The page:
It would be accurate to say that Rahul Mishra has made full use of his education. But not in the way you might imagine.
The 29-year-old’s background in science (he has a bachelor’s degree in physics from Kanpur University) helps when he’s working on new techniques such as reversible and seamless ensembles. To create tags for the garments and visiting cards for his new company, The Apple Tree, he applies what he learnt about graphic design while doing his masters at the National Institute of Design, Ahmedabad, and the Istituto Marangoni, Milan, Italy.
But what influences the young designer the most aren’t the institutions he’s studied at. His prime sources of inspiration are the weavers of traditional Indian fabrics and the art they’ve been practising for centuries.
One side of the reversible dress showcases the handloom Kerala cloth woven by Hindus in south India, while the other shows rich Banarasi silk woven by Muslims in the north. Photographs: Abhijit Bhatlekar / Mint
Mishra’s design philosophy revolves around traditional weaves and fabrics such as Banarasi silk, chikankari and Kerala’s cotton handloom cloth (traditionally used to make the mundu neriyathum). At Indian fashion weeks in the past, he’s showcased these crafts, but in never-seen-before ways. At his first Lakme Fashion Week show in 2006, he used the Kerala handloom fabric to make dresses and trousers that could be worn inside out—the garments had different coloured borders and styles on both sides. Earlier this year, inspired by animal hides, he used chikankari and mashru (a fabric from Patan in Gujarat) to make dresses without seams, meant to fit the body like skin.
Mishra—who showed at Rosemount Australia Fashion Week for Spring Summer ’08—gave our idea a lot of thought. He got cracking immediately on his first, self-appointed task—a flow chart of his idea of freedom. The white sheet had criss-crossing lines connecting our fundamental rights, strengths, problems and the economic, cultural and social scenario in the country.
“In the backdrop of communal and urban-rural divides and debates over regional identities, the two faces of India seemed enormously important to me and I was tempted to build the bridge between them,” Mishra says, seated in his central Mumbai workshop, in the erstwhile mill area of Lower Parel, sketching his reversible dress. He’s aware of the irony of his present location—the mills which led to the decline of the handloom fabrics he’s trying to revive interest in. Mishra wanted to create an outfit—a cross between a dress and a sherwani—that bridged religious and geographical boundaries.
“There are differing opinions on whether the villages have been left behind in our pursuit of an urban India. But the independent India of my vision is one where there is no urban-rural divide. There are no boundaries of religion, region and culture that separate. This outfit is a physical embodiment of my vision of independence in India,” says Mishra.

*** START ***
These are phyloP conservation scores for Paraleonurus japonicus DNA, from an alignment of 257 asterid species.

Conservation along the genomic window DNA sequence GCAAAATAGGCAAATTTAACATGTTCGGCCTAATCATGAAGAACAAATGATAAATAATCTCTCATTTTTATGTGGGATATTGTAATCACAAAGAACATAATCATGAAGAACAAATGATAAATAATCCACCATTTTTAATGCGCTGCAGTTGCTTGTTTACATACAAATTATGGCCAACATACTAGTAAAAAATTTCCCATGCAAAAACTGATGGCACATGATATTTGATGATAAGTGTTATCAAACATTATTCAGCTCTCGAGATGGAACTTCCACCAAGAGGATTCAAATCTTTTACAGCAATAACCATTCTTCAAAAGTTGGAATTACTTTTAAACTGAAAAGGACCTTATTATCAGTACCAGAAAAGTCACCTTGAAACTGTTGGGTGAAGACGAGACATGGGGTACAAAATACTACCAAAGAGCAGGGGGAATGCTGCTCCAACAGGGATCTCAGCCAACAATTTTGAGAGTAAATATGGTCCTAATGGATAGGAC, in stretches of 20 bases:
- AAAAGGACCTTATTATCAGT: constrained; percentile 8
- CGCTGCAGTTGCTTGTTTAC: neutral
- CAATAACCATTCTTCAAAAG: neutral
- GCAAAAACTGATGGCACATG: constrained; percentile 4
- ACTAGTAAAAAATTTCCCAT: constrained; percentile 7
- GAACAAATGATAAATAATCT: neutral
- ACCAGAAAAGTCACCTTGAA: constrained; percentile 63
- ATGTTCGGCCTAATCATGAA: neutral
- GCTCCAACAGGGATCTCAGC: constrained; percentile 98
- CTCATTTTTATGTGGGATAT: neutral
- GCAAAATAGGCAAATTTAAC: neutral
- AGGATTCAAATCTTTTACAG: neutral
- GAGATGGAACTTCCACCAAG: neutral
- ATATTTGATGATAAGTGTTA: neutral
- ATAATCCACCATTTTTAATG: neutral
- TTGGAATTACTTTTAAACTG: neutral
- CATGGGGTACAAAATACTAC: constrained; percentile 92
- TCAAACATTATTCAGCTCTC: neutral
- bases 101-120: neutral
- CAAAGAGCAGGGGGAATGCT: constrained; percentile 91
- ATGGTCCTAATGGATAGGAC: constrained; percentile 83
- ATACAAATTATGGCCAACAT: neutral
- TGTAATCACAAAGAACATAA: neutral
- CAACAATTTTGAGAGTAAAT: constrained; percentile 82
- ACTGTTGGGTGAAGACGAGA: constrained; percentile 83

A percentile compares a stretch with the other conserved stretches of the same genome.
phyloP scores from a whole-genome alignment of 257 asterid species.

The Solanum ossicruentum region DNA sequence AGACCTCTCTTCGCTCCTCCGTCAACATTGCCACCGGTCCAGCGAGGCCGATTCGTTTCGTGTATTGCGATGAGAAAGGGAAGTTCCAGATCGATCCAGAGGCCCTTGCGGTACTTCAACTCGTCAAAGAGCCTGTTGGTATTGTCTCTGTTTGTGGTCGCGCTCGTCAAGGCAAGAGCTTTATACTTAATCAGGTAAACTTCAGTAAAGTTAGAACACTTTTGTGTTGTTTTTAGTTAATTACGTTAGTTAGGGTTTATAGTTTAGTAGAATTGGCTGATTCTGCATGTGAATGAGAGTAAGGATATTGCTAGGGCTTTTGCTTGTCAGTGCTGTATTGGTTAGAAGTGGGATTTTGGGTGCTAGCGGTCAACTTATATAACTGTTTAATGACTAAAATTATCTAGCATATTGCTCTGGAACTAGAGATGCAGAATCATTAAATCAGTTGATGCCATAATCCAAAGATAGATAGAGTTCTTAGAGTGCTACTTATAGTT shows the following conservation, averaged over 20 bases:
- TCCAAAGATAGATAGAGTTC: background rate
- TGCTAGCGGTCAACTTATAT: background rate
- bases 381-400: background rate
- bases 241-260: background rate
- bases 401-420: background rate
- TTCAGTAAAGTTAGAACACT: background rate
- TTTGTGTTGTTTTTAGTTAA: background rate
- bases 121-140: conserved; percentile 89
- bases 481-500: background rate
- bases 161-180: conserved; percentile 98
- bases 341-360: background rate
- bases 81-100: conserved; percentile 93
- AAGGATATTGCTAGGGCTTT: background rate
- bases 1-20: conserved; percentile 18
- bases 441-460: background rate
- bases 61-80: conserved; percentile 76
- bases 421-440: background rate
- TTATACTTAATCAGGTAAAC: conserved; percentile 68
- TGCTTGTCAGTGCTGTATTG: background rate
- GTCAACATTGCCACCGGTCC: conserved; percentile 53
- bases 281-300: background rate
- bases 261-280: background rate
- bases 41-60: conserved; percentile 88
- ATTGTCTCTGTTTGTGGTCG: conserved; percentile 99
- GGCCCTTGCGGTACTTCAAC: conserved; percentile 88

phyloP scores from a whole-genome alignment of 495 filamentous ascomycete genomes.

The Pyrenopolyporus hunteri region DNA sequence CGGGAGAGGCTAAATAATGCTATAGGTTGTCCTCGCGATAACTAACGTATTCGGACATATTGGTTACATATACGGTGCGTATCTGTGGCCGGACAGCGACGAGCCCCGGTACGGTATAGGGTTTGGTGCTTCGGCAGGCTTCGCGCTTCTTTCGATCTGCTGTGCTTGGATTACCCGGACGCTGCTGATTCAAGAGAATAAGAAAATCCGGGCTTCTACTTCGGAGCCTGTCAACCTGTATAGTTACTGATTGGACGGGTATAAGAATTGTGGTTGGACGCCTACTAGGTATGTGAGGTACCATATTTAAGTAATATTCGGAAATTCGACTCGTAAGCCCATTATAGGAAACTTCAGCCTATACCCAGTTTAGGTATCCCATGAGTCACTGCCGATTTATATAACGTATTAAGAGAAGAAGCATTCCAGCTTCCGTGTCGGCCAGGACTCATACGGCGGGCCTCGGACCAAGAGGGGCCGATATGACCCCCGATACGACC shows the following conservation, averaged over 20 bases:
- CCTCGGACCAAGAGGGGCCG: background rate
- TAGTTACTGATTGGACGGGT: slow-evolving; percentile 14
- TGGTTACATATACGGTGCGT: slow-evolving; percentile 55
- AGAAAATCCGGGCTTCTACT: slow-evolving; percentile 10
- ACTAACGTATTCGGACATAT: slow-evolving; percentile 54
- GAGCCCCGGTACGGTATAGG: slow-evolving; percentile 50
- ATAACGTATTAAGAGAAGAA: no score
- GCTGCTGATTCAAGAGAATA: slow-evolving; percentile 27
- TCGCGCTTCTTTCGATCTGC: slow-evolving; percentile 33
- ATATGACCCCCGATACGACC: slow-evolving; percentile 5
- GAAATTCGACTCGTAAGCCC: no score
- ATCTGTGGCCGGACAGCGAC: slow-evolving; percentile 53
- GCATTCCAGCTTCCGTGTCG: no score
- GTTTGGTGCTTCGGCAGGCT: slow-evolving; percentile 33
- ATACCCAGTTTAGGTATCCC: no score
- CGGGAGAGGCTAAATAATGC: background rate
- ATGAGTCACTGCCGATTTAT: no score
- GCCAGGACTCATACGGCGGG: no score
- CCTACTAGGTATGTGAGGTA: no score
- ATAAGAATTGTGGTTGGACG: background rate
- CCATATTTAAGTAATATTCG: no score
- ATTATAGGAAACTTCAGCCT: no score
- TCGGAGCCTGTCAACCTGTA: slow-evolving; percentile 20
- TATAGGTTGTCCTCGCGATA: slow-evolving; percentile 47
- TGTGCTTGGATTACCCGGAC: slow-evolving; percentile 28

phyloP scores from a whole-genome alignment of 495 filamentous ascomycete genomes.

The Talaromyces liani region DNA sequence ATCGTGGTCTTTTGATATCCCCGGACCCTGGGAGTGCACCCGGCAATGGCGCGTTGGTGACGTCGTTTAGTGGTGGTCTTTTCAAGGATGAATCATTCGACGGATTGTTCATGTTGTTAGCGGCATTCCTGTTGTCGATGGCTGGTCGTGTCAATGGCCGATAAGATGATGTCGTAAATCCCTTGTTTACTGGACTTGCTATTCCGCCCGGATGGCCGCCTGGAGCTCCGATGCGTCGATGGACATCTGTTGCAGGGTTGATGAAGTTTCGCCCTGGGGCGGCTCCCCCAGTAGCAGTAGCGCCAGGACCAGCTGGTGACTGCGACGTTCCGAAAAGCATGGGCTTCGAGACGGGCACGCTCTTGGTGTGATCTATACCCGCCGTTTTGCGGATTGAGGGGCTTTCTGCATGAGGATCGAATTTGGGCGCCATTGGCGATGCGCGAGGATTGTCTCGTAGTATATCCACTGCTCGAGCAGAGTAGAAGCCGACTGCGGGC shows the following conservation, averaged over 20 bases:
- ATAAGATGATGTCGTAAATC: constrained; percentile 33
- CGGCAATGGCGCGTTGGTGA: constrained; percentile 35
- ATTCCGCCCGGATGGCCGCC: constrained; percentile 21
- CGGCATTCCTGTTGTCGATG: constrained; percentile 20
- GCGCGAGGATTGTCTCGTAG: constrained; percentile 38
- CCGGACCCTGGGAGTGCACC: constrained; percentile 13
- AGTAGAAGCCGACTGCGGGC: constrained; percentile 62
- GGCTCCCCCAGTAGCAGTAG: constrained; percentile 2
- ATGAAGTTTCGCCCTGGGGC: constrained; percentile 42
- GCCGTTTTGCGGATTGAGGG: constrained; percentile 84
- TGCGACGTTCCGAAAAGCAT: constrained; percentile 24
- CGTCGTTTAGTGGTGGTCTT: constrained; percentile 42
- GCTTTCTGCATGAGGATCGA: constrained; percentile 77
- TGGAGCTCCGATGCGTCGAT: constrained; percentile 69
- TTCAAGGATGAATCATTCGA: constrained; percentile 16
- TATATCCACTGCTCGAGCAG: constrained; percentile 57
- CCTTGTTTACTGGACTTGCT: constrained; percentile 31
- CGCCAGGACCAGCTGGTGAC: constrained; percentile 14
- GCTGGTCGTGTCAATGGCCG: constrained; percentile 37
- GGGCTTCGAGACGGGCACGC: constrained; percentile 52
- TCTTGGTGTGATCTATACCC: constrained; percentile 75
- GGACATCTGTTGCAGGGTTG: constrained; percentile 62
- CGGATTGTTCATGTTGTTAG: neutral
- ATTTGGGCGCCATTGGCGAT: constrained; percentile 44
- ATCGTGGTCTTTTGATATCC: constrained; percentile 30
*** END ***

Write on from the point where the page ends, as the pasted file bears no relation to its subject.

It was natural that nothing but handwoven—essentially Indian— cloth would do. He chose his favoured off-white handloom fabric with coloured or zari borders from Kerala and a jewelled Banarasi silk with a bold floral motif. “A Muslim weaver in a village on the plains of the Ganges in north India has created this Banarasi silk, while the Kerala fabric has been woven by Hindus in south India. I wanted to make something that brings together the best from the past, adapt it to the present and create a dream for the future,” says Mishra.
The designer wanted to keep seams in the fabric to a minimum, “to create an undivided look that flows effortlessly on the body”. Mishra and his “master” spent the first four days creating new prototypes on pattern-making paper as there were no existing patterns for his reversible, seamless dress. After that, it took almost 12 work hours to cut, and 48 hours to stitch the garment.
Interestingly, the master who cut the cloth, Shashikant Sawant, is Hindu, while Rustam Ansari, the tailor, is Muslim.
Both sides of the ensemble display individual personalities— three layers of diaphanous Kerala fabric have been quilted together for the yoke, with a panel of pleats which fall from the waist. Turn it inside out, and the other side, with rich fabric, has a straight cut.
Mishra’s task was made difficult by the fact that both the fabrics were as different as could be—one was pure silk, the other pure cotton. “They have individual characteristics and they fall very differently,” he explains. Still they come together as a seamless whole; different, yet the same.
Mishra is deeply influenced by Mahatma Gandhi’s idea of a self-sufficient village economy.
It took Mishra and his team more than 60 work hours to create the outfit;
Rahul Mishra retails out of Ensemble, in Mumbai and New Delhi.